“We will not pass any law negating the rights of Italian and European citizens”: MP Alberto Costa explains

Credits: forexinfo

London – by Chiara Fiorillo

Brexit is still making people discuss and it is creating some confusion. Alberto Costa, Conservative MP, explained what could happen after the exit from the European Union. He spoke to London One Radio, the official Italian radio in London.

The outcome of the EU referendum changed the political scenario. What will happen to Italian people living in the UK?

There should be no panic. Last 23rd June, I and my colleagues gave people the power to decide whether remaining in or leaving an institution called European Union. The community decided to leave it: Great Britain is still part of Europe, but it is leaving the formal institution called EU. We have many Italian residents and students here: things will not change drastically, but we will have a new relationship with the European Union. Great Britain has always been a very open country: before joining the EU in 1972, we accepted many people from all over the world.

When article 50 is triggered, will European citizens have problems in entering and exiting the country?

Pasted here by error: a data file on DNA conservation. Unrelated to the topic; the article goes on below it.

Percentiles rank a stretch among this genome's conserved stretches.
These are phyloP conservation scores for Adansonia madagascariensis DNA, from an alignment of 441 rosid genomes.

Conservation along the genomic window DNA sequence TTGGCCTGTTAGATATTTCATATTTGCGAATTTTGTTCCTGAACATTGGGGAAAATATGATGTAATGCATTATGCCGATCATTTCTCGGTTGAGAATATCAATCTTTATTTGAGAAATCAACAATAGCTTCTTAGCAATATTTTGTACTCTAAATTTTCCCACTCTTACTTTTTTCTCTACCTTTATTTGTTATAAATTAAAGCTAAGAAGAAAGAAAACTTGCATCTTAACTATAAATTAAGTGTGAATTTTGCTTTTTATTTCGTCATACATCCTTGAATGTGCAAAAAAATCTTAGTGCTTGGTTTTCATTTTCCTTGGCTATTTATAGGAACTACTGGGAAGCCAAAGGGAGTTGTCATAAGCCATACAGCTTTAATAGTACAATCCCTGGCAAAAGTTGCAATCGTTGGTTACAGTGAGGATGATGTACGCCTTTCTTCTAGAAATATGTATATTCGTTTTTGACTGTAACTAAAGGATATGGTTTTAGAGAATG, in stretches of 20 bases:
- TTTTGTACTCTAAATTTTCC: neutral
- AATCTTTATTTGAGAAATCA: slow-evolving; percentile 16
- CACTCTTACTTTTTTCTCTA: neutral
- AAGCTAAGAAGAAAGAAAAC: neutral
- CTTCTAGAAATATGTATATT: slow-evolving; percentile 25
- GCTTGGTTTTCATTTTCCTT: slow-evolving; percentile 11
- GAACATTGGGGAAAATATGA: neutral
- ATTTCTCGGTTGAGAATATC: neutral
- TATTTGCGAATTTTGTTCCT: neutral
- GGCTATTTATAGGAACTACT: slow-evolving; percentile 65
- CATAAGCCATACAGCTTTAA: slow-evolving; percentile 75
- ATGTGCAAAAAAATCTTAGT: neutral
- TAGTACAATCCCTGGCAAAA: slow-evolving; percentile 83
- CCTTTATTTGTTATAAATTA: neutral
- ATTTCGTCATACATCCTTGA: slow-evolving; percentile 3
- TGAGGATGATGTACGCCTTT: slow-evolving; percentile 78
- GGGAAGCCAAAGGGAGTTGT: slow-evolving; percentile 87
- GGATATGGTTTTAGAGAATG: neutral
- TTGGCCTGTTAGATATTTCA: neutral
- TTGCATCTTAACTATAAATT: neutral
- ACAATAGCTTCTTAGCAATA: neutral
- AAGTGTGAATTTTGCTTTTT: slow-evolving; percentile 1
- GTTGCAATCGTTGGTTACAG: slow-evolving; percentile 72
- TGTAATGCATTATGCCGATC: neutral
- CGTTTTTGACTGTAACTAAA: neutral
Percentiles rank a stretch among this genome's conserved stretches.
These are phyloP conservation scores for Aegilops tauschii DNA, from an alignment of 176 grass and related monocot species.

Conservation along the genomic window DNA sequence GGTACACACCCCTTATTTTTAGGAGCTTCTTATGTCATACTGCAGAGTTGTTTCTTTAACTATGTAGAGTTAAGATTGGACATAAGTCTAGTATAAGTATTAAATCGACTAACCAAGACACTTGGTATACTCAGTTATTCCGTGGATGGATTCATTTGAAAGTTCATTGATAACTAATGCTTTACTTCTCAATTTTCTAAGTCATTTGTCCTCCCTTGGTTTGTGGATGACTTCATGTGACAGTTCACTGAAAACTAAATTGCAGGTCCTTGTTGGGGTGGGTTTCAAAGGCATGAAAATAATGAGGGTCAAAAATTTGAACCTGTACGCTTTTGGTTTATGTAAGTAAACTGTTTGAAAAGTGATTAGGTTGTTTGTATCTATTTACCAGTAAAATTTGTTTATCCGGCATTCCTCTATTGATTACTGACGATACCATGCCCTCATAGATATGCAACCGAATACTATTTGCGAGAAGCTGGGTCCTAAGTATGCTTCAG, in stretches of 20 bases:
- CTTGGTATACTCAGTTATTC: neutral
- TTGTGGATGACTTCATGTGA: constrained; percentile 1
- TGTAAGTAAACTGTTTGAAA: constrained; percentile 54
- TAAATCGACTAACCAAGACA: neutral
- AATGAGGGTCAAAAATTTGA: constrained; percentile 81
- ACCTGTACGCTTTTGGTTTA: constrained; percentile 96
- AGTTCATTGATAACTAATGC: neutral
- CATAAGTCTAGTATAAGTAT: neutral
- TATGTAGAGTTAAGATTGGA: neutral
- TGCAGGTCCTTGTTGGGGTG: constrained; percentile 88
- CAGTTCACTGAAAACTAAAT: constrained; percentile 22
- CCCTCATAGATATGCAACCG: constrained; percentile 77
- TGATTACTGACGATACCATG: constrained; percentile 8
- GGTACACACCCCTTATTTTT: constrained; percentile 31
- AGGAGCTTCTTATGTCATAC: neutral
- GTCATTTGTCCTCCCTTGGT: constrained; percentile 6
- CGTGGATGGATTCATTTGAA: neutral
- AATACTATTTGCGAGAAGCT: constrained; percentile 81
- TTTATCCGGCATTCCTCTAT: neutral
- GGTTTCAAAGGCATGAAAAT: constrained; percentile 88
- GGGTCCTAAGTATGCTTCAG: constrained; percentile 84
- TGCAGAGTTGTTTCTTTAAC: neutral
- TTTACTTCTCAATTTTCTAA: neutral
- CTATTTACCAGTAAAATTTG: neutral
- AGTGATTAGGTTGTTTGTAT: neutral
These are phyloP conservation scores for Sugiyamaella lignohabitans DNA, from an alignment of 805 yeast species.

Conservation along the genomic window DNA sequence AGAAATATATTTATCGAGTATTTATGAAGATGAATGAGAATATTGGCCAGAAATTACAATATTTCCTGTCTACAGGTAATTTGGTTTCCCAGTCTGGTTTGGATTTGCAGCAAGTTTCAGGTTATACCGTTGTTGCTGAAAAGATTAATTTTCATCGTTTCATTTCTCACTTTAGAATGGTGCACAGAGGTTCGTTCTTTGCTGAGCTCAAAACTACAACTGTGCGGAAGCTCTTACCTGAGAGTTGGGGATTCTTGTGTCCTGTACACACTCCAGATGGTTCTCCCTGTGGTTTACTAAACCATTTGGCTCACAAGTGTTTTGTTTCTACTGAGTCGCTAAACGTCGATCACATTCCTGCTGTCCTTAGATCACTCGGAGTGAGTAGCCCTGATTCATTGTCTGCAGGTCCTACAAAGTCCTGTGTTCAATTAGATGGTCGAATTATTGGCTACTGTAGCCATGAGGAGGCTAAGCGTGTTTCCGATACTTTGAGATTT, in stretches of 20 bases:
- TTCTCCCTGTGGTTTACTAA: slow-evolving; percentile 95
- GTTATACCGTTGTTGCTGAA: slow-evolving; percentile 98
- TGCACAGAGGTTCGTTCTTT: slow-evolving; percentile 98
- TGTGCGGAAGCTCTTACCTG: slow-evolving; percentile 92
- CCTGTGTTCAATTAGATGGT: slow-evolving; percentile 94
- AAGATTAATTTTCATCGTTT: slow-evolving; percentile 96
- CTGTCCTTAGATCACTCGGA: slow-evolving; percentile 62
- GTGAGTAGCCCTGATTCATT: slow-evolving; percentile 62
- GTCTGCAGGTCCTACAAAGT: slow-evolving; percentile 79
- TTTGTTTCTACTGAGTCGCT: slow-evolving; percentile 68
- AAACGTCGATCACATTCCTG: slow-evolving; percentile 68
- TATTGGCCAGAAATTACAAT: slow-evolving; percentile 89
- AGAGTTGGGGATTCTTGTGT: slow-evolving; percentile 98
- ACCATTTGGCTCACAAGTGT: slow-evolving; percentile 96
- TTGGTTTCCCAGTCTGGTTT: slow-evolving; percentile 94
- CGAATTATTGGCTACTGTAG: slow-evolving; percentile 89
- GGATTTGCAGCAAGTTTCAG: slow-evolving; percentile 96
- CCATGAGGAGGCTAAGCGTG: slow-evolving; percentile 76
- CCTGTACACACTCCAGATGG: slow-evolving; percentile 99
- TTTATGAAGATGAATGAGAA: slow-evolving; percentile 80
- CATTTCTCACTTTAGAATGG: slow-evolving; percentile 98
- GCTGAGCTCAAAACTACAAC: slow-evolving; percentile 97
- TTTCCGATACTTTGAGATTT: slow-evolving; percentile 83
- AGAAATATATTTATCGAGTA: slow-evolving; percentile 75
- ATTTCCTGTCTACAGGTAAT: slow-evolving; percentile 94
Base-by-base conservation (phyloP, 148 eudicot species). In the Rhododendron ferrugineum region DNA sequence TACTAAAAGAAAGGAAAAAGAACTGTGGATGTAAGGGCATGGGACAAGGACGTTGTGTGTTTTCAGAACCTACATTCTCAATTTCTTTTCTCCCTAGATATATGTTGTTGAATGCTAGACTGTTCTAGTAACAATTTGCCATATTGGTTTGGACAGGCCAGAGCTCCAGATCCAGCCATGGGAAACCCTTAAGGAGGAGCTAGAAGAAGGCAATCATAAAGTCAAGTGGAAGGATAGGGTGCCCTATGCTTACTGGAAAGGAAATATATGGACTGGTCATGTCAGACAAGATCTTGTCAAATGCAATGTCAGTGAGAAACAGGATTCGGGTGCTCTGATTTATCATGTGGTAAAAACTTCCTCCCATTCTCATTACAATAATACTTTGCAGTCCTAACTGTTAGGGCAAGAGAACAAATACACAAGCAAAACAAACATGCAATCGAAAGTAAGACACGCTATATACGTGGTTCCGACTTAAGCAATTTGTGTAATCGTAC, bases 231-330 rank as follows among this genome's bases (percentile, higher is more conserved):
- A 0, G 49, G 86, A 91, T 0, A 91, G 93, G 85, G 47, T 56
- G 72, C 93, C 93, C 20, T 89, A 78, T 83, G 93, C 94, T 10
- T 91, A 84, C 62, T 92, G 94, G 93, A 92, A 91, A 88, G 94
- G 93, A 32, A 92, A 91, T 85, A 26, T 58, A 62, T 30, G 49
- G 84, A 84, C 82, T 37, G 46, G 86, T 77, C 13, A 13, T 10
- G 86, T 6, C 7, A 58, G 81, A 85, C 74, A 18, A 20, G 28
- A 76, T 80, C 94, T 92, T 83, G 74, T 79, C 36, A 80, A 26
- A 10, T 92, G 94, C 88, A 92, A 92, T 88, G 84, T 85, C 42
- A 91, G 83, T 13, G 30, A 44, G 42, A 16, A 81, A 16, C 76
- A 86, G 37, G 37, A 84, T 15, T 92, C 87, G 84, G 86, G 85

When article 50 is triggered, there will be many negotiations and the whole process will take up to 24 months. During that period, we will still be part of the EU: people will be able to enter and leave the country normally. After Brexit, European laws will be absorbed into English law and they will be the same until the government decides to change them. There is no reason to panic: nobody will be sent away, because we will not pass any law negating the rights of Italian and European citizens, but only laws changing the future.

MP Alberto Costa

Are you not worried about the negotiations with the EU?

The process will be difficult, but I am sure there will be an agreement in the end, otherwise both our economies would suffer. We want to be clear: even though we are leaving the EU, we still want to see a strong union, because this is very important for the safety of the world.

What about the increase in prices?

The value of sterling decreased by 10% after 23rd June, but this can be a positive sign for tourism. The reality is that Brexit has not begun yet, but we are in a phase of “calm before the storm”. During the storm, we will have to be strong and resist.

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